The intraspecific competition was fierce and brutal, for these parties were fighting for the same electoral base. From this perspective, Antifa was, in fact, anti-fascist, but with the negligible ideological difference between them – one followed International Socialism and another National Socialism. They were the same peoples separated by a common ideology.
All three pre-1933 parties in Germany represented three sister strains of the same ideology. Fast forward to the 21st century, where bloodthirsty Nazi thugs are gone, but bloodthirsty communist Antifa thugs become a respectful militant arm of American leftists, albeit with a superficial knowledge of who they are. Modern Antifa is not the same organization as before, but they inherited many inscrutable attributes, tactics, and zeal of the original Antifa. It is doubtful that rank-and-file Antifa adherents remember their roots. People who exhumed and revived Antifa to use them as cannon fodder certainly do know, but they never participate in any public discussions.
Regardless of who the current bogeyman is, his/her/its real aficionado and nincompoop will show up in a discussion sooner or later. Ultimately, we will witness a polemic where some daft Antifa folks will unload on the other side with a justifiable criticism of the Nazis. What should Godwin's Law look like if Antifa has no understanding that they, unbeknownst to them, represent essentially the same ideology as Nazis?
The resulting logical controversy is not easy to resolve. According to Godwin's Law, the invocation of a Nazi-based argument would eventually stop the discussion. However, based on the Godwin's Law exception, when the discussion is explicitly about the Nazis, polemics should continue – but it assumes that both sides have a clear understanding that they are talking about Nazis. If only one side – opposite of Antifa – knows that they are dealing with the primordial Nazi's sister ideology, we hit a wall.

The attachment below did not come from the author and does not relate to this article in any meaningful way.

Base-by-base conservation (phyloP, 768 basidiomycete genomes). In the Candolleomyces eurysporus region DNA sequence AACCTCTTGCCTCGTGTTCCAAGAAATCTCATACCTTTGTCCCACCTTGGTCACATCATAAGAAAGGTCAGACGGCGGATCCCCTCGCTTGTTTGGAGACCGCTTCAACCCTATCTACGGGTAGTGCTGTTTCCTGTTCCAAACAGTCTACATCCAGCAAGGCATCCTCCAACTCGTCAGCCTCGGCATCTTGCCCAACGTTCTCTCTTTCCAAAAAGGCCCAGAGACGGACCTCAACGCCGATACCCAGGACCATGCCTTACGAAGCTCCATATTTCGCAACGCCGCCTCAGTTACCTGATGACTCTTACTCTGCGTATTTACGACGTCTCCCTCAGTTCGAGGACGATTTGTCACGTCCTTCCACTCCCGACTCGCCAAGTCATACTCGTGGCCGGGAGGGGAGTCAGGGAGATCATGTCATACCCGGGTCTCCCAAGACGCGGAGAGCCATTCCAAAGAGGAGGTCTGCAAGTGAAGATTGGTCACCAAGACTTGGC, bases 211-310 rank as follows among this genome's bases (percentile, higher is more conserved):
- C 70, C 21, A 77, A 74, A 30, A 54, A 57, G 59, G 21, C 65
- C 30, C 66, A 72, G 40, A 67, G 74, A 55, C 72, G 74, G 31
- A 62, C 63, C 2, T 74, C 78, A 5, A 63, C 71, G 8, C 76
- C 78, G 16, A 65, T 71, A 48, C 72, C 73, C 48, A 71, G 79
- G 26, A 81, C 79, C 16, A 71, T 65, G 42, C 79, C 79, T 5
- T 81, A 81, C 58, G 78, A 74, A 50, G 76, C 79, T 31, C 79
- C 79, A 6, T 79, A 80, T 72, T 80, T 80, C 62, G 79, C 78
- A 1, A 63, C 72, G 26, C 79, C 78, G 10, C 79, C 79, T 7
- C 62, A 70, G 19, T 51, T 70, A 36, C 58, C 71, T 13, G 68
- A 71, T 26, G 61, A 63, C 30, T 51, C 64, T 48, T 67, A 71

The irony of the situation is that Hollywood blacklists of the 1950s were designed to root out "reds" while canceling blacklists of the 2020s aim at … "reds" again. (I must confess I have no idea what the politically correct equivalent of "blacklist" is.) However, the present "reds" are not the 20th-century "reds." The color, previously associated exclusively with left-wing ideologies, has been redefined and currently carries the diametrically opposed meaning – it means those who oppose left-wing policies.
Navigating the waters of never-ending transmogrifications of Newspeak is not easy and having a logical debate in such an atmosphere is almost impossible. Repeating, rephrasing, or otherwise repackaging a dogma repeatedly could serve as a new definition of insanity. However, that is how alarmingly many discussions are proceeding.
Is our Republic transforming itself into the Reich? The answer to this question depends not only on what the meaning of the word "is" is but on precise knowledge of what the Reich is. Even in a fog of Newspeak, even for low-information citizens, and even for knuckle draggers who promote the Reich-like ideology (but have no clue about it), the Reich is a bona fide bogeyman. People who did not study history are condemned to repeat it alright, but are people who, in fact, study history condemned to helplessly observe how all others repeat it?
If America slowly and painfully evolves into a Reich, it cannot be the Third Reich – the name is already taken by American leftists' ideological predecessors. It cannot be a viable Fourth Reich either because there is no network of re-educational concentration camps, and digital prisons and digital executions are not an adequate substitute for planned Pan-American deprogramming. Let us settle on a halved, semi-Reich: The Third-and-a-half Reich. The Reich, which, like everything else in history, repeats, but this time as a farce.
[Originally published at NoQ Report]